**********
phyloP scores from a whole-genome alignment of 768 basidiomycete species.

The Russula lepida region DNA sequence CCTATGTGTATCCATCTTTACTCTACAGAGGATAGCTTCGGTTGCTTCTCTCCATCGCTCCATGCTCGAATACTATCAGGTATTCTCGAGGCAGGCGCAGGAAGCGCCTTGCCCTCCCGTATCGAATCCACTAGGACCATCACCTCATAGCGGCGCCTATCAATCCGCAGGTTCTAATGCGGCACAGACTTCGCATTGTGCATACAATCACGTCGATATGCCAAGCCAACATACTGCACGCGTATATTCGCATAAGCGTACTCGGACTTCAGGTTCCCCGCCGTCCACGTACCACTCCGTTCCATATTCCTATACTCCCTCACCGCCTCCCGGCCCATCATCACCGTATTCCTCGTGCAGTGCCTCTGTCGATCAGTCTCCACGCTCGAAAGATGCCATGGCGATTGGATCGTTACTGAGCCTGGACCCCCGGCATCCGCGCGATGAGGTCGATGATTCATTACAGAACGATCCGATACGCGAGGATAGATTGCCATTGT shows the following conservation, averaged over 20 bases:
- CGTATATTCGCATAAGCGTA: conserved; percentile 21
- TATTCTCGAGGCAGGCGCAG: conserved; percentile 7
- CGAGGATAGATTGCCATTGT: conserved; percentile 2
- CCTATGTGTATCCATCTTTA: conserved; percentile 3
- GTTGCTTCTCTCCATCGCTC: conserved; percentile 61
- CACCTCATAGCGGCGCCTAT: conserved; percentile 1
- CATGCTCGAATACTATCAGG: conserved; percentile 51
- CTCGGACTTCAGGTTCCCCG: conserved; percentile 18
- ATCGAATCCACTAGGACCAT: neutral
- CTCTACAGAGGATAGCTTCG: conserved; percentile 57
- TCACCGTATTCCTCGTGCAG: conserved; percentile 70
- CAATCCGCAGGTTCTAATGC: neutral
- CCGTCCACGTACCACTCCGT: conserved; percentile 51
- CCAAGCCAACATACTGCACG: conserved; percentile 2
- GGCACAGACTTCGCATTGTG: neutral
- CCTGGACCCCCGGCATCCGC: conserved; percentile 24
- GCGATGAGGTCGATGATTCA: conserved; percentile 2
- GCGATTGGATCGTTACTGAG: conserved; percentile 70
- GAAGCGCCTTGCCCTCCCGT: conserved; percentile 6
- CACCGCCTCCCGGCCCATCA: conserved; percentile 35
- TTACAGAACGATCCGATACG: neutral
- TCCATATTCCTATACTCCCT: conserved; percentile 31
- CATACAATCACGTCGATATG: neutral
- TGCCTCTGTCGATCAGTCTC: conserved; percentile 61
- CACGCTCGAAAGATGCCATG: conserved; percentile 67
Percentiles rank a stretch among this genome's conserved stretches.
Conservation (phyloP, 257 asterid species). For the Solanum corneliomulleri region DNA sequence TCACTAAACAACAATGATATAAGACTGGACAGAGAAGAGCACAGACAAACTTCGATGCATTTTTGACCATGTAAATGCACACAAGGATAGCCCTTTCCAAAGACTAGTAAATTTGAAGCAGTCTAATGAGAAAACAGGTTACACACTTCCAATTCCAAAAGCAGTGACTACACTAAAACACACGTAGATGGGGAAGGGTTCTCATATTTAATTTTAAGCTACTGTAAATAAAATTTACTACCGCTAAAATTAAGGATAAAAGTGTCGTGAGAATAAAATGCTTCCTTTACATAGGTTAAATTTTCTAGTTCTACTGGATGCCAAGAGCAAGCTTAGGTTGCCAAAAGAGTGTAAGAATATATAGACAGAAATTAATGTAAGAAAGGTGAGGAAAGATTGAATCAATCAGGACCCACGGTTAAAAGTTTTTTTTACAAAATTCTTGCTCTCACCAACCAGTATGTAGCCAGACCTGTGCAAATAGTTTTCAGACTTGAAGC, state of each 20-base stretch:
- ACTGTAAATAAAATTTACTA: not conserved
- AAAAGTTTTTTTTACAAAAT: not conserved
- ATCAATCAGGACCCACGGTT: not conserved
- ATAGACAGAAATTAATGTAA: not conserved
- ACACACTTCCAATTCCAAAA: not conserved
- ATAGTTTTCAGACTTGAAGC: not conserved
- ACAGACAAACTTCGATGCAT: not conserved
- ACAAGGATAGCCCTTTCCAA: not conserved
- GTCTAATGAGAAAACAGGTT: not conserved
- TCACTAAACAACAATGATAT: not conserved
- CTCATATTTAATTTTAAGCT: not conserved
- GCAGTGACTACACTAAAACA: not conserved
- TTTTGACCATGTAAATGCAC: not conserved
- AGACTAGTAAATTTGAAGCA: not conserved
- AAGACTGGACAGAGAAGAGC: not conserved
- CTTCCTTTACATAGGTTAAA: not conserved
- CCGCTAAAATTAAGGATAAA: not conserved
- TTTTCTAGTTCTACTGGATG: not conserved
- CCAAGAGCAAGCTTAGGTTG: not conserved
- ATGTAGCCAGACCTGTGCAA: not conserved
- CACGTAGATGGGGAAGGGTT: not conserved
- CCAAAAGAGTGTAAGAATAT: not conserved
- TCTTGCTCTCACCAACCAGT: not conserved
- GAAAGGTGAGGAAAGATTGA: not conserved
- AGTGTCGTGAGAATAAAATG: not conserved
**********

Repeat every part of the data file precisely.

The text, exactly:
phyloP scores from a whole-genome alignment of 768 basidiomycete species.

The Russula lepida region DNA sequence CCTATGTGTATCCATCTTTACTCTACAGAGGATAGCTTCGGTTGCTTCTCTCCATCGCTCCATGCTCGAATACTATCAGGTATTCTCGAGGCAGGCGCAGGAAGCGCCTTGCCCTCCCGTATCGAATCCACTAGGACCATCACCTCATAGCGGCGCCTATCAATCCGCAGGTTCTAATGCGGCACAGACTTCGCATTGTGCATACAATCACGTCGATATGCCAAGCCAACATACTGCACGCGTATATTCGCATAAGCGTACTCGGACTTCAGGTTCCCCGCCGTCCACGTACCACTCCGTTCCATATTCCTATACTCCCTCACCGCCTCCCGGCCCATCATCACCGTATTCCTCGTGCAGTGCCTCTGTCGATCAGTCTCCACGCTCGAAAGATGCCATGGCGATTGGATCGTTACTGAGCCTGGACCCCCGGCATCCGCGCGATGAGGTCGATGATTCATTACAGAACGATCCGATACGCGAGGATAGATTGCCATTGT shows the following conservation, averaged over 20 bases:
- CGTATATTCGCATAAGCGTA: conserved; percentile 21
- TATTCTCGAGGCAGGCGCAG: conserved; percentile 7
- CGAGGATAGATTGCCATTGT: conserved; percentile 2
- CCTATGTGTATCCATCTTTA: conserved; percentile 3
- GTTGCTTCTCTCCATCGCTC: conserved; percentile 61
- CACCTCATAGCGGCGCCTAT: conserved; percentile 1
- CATGCTCGAATACTATCAGG: conserved; percentile 51
- CTCGGACTTCAGGTTCCCCG: conserved; percentile 18
- ATCGAATCCACTAGGACCAT: neutral
- CTCTACAGAGGATAGCTTCG: conserved; percentile 57
- TCACCGTATTCCTCGTGCAG: conserved; percentile 70
- CAATCCGCAGGTTCTAATGC: neutral
- CCGTCCACGTACCACTCCGT: conserved; percentile 51
- CCAAGCCAACATACTGCACG: conserved; percentile 2
- GGCACAGACTTCGCATTGTG: neutral
- CCTGGACCCCCGGCATCCGC: conserved; percentile 24
- GCGATGAGGTCGATGATTCA: conserved; percentile 2
- GCGATTGGATCGTTACTGAG: conserved; percentile 70
- GAAGCGCCTTGCCCTCCCGT: conserved; percentile 6
- CACCGCCTCCCGGCCCATCA: conserved; percentile 35
- TTACAGAACGATCCGATACG: neutral
- TCCATATTCCTATACTCCCT: conserved; percentile 31
- CATACAATCACGTCGATATG: neutral
- TGCCTCTGTCGATCAGTCTC: conserved; percentile 61
- CACGCTCGAAAGATGCCATG: conserved; percentile 67
Percentiles rank a stretch among this genome's conserved stretches.
Conservation (phyloP, 257 asterid species). For the Solanum corneliomulleri region DNA sequence TCACTAAACAACAATGATATAAGACTGGACAGAGAAGAGCACAGACAAACTTCGATGCATTTTTGACCATGTAAATGCACACAAGGATAGCCCTTTCCAAAGACTAGTAAATTTGAAGCAGTCTAATGAGAAAACAGGTTACACACTTCCAATTCCAAAAGCAGTGACTACACTAAAACACACGTAGATGGGGAAGGGTTCTCATATTTAATTTTAAGCTACTGTAAATAAAATTTACTACCGCTAAAATTAAGGATAAAAGTGTCGTGAGAATAAAATGCTTCCTTTACATAGGTTAAATTTTCTAGTTCTACTGGATGCCAAGAGCAAGCTTAGGTTGCCAAAAGAGTGTAAGAATATATAGACAGAAATTAATGTAAGAAAGGTGAGGAAAGATTGAATCAATCAGGACCCACGGTTAAAAGTTTTTTTTACAAAATTCTTGCTCTCACCAACCAGTATGTAGCCAGACCTGTGCAAATAGTTTTCAGACTTGAAGC, state of each 20-base stretch:
- ACTGTAAATAAAATTTACTA: not conserved
- AAAAGTTTTTTTTACAAAAT: not conserved
- ATCAATCAGGACCCACGGTT: not conserved
- ATAGACAGAAATTAATGTAA: not conserved
- ACACACTTCCAATTCCAAAA: not conserved
- ATAGTTTTCAGACTTGAAGC: not conserved
- ACAGACAAACTTCGATGCAT: not conserved
- ACAAGGATAGCCCTTTCCAA: not conserved
- GTCTAATGAGAAAACAGGTT: not conserved
- TCACTAAACAACAATGATAT: not conserved
- CTCATATTTAATTTTAAGCT: not conserved
- GCAGTGACTACACTAAAACA: not conserved
- TTTTGACCATGTAAATGCAC: not conserved
- AGACTAGTAAATTTGAAGCA: not conserved
- AAGACTGGACAGAGAAGAGC: not conserved
- CTTCCTTTACATAGGTTAAA: not conserved
- CCGCTAAAATTAAGGATAAA: not conserved
- TTTTCTAGTTCTACTGGATG: not conserved
- CCAAGAGCAAGCTTAGGTTG: not conserved
- ATGTAGCCAGACCTGTGCAA: not conserved
- CACGTAGATGGGGAAGGGTT: not conserved
- CCAAAAGAGTGTAAGAATAT: not conserved
- TCTTGCTCTCACCAACCAGT: not conserved
- GAAAGGTGAGGAAAGATTGA: not conserved
- AGTGTCGTGAGAATAAAATG: not conserved